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When It Comes to Radiology, Are You a 'Giver,' 'Taker,' or 'Matcher'?

Just like in any work environment, the radiology department is staffed with all different kinds of personalities, and communication styles are bound to clash. According to a new study published in the Journal of the American College of Radiology, 'givers,' 'takers,' and 'matchers' are the three types of team members that make up the radiology department. The study authors recommend establishing a system that encourages all three to work together effectively.

Identifying givers, takers, and matchers takes some careful contemplation. The study defines givers as “those persons who give without expectations,” takers as “those who position themselves to only be at the receiving end of help,” and matchers as workers who “lean towards fostering a tit-for-tat environment.” The authors suggest leadership should approach their radiology team by providing givers and takers with individualized responsibilities and expectations.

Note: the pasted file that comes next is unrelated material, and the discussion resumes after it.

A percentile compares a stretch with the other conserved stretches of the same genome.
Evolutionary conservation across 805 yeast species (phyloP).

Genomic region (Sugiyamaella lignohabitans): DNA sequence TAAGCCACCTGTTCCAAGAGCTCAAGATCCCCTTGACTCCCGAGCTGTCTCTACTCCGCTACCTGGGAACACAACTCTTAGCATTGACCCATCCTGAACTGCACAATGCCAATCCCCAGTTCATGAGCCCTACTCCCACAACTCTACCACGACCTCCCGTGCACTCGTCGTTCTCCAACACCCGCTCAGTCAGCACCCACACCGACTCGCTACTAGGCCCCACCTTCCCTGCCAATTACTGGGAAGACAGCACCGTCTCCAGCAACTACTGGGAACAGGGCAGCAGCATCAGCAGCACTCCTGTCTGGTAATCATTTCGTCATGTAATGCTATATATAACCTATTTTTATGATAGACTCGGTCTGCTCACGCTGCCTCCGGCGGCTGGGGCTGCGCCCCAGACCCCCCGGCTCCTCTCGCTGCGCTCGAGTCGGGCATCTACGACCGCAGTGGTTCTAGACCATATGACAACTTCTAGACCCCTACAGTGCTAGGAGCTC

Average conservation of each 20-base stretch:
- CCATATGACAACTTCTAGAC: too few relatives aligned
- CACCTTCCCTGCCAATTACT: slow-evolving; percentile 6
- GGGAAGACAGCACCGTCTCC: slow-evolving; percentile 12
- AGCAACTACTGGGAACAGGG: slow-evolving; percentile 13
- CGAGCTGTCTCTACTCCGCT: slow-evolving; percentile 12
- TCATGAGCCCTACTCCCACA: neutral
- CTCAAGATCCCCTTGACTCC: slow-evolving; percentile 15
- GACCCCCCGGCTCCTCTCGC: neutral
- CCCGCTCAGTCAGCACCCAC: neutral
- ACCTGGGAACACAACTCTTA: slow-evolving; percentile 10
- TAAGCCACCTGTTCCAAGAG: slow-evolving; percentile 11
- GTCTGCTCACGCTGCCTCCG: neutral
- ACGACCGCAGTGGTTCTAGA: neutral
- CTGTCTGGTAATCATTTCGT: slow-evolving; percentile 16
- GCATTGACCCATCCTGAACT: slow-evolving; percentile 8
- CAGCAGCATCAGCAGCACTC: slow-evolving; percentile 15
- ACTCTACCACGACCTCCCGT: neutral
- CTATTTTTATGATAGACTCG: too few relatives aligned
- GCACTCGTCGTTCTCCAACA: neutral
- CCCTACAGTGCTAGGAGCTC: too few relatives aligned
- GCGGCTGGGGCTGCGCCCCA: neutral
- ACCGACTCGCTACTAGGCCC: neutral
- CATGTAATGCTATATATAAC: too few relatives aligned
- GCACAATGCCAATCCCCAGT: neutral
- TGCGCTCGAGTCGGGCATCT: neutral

“An effective radiology leader must be aware of the heterogeneity of teams and the tendency of individuals to lean more toward one or another of these traits,” wrote lead author Nupur Verma, MD, and her colleagues at the University of Florida in Gainesville. “This allows the leader to position and reward the members individually to maximize productivity and decrease interpersonal conflicts. Understanding this is also important in radiology groups in which there are complex teamwork interactions and the team members are highly trained, high-value employees.”

According to the study, there is such a thing as too much giving. “Givers are also most likely to be taken advantage of and viewed as weak and submissive if they are amicable givers,” the researchers write.

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